• Sage: Slugs and spider mites can be controlled with diatomaceous earth. Other issues include powdery mildew and verticillium wilt. Sage needs good drainage and air circulation.
  • Tarragon: Powdery mildew and downy mildew may attack tarragon. Reduce this with  good air circulation and watering so that it to dries by evening.
  • Thyme: Spider mites and aphids like thyme especially the underside of leaves (and they are small and hard to spot) I see the leaf damage. Knock pests off with a heavy blast of water or use insecticidal soap. 
Pruning Herb Plants 
Post pruning lavender - From LongCreekHerbs.com
For all type of herbs - continually inspect and remove yellowing leaves and those damaged by pests. Then determine what type of herb you have because that will determine how you should prune to maintain your plant. (Pruning is different from harvesting. Pruning is cutting back to maintain the plant.) There is a good article on lavender and sage here.  
    • Perennial Herbaceous Herbs (that's funny to type!): these die back to the ground in winter. No pruning necessary  just chop it to the ground when when harvesting or to get rid of the flowers.  They can be decimated several times a year to reduce old and dead branches. This includes Bee Balm, Chives, Oregano, Sweet Fennel, Winter Savory, Tarragon, and (the evil) Mint. Maybe an all Herbaceous culinary Herb garden would be a good idea. Except for the mint. Keep it out of the garden and in a well confined area, like a pot suspended in mid air. This plant is invasive and should NEVER be planted in your garden.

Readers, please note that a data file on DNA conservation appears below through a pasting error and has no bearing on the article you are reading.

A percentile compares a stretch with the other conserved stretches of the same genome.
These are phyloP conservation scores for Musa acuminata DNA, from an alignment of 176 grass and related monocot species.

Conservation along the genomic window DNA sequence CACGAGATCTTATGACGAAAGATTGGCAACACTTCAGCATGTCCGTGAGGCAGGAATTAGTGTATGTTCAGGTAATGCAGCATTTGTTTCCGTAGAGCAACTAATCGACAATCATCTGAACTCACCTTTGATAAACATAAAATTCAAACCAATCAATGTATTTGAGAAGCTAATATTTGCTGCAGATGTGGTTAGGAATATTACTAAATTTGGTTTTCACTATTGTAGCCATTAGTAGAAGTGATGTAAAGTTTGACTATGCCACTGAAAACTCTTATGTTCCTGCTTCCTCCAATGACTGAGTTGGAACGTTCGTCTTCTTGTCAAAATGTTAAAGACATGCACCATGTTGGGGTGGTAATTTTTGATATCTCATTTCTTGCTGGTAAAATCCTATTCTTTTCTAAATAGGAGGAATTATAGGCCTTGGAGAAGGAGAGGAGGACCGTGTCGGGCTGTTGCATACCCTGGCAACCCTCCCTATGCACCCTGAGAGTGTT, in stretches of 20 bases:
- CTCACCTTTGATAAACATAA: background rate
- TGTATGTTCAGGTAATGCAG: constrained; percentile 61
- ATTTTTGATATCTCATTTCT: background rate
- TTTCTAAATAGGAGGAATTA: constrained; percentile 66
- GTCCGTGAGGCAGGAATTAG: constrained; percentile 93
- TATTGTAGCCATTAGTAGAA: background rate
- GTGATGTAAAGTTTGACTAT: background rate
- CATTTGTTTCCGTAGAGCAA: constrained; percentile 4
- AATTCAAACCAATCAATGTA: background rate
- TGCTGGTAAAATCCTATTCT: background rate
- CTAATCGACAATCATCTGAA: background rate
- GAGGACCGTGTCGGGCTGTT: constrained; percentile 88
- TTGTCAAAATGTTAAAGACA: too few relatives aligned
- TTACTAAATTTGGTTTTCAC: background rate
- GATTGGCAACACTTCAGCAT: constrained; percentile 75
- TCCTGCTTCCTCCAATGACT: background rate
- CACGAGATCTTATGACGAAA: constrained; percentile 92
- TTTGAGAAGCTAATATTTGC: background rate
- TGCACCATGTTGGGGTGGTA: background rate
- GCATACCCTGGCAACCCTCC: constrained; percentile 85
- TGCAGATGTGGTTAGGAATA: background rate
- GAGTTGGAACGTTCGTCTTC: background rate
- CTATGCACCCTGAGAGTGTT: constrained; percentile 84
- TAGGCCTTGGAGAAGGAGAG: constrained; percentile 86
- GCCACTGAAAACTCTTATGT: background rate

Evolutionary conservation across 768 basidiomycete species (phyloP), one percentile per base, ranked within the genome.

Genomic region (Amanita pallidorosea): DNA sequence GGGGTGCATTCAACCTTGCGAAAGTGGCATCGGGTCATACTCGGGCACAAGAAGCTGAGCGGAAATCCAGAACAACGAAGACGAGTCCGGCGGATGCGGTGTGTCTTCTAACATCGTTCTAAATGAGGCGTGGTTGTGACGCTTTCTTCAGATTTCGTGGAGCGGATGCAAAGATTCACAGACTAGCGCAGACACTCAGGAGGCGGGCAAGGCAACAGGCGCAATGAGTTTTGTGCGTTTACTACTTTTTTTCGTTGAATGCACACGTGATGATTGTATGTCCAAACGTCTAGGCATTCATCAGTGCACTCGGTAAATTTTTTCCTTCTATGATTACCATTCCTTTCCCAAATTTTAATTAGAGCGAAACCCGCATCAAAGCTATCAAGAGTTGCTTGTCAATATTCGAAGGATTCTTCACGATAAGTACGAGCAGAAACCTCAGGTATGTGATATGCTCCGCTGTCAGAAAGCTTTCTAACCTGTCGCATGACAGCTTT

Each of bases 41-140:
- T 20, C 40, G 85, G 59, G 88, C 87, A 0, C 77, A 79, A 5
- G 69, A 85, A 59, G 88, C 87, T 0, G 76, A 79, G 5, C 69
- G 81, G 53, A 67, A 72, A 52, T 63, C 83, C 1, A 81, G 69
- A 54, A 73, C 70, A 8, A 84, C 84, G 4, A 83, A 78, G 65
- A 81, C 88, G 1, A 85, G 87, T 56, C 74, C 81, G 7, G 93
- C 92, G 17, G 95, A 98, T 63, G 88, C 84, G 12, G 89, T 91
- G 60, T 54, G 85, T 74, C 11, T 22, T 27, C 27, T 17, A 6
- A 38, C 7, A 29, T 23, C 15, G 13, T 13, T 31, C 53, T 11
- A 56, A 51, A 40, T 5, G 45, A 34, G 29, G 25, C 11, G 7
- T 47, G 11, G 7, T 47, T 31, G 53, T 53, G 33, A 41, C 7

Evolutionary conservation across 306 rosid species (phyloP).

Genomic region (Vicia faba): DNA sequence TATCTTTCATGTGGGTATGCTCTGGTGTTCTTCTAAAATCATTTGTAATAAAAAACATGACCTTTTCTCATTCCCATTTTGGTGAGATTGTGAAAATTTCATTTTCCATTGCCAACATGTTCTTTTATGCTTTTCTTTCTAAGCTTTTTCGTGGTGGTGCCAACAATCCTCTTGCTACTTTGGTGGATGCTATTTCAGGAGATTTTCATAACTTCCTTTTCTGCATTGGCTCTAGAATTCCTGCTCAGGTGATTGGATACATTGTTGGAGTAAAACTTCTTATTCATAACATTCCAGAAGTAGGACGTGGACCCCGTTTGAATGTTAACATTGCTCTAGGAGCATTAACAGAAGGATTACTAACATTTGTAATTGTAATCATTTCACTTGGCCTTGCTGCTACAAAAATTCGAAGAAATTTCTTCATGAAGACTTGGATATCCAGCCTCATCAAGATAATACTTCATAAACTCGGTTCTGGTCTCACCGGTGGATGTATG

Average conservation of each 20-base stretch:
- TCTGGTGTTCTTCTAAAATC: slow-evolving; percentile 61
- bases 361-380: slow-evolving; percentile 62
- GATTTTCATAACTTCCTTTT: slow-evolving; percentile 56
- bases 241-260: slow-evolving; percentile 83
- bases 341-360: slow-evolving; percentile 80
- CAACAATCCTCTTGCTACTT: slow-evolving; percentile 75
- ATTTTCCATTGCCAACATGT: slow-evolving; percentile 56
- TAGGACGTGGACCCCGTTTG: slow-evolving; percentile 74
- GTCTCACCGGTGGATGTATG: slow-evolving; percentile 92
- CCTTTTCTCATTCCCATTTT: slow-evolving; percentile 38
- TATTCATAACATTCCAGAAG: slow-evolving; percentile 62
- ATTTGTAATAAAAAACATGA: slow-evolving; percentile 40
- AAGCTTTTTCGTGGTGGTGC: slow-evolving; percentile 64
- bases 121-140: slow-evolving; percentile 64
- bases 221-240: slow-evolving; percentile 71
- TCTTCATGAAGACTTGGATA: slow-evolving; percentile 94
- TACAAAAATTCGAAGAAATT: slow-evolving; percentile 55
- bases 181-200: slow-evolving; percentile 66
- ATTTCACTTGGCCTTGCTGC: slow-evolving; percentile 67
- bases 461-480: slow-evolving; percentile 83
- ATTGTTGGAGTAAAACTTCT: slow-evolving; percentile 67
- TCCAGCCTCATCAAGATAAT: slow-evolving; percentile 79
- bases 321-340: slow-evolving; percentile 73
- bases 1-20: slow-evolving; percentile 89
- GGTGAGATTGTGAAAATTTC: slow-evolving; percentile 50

• Perennial Evergreen Herb Plants: these stay green year round. Examples are  Rosemary, Thyme and Sage. They only require pruning at once a year. In early spring,  cut back old  branches without signs of new growth.  Also trim out branches to increase airflow (avoid lots of crisscrossed branches.)   Don't let the branches get too tall and woody - they won't produce the leaves you are after. If you can remove old in favor of shorter and leafier branches that's a good move. This will revitalize your herb plant. Prune only about one third of the foliage at a time. Always cut to a point that still has growth showing.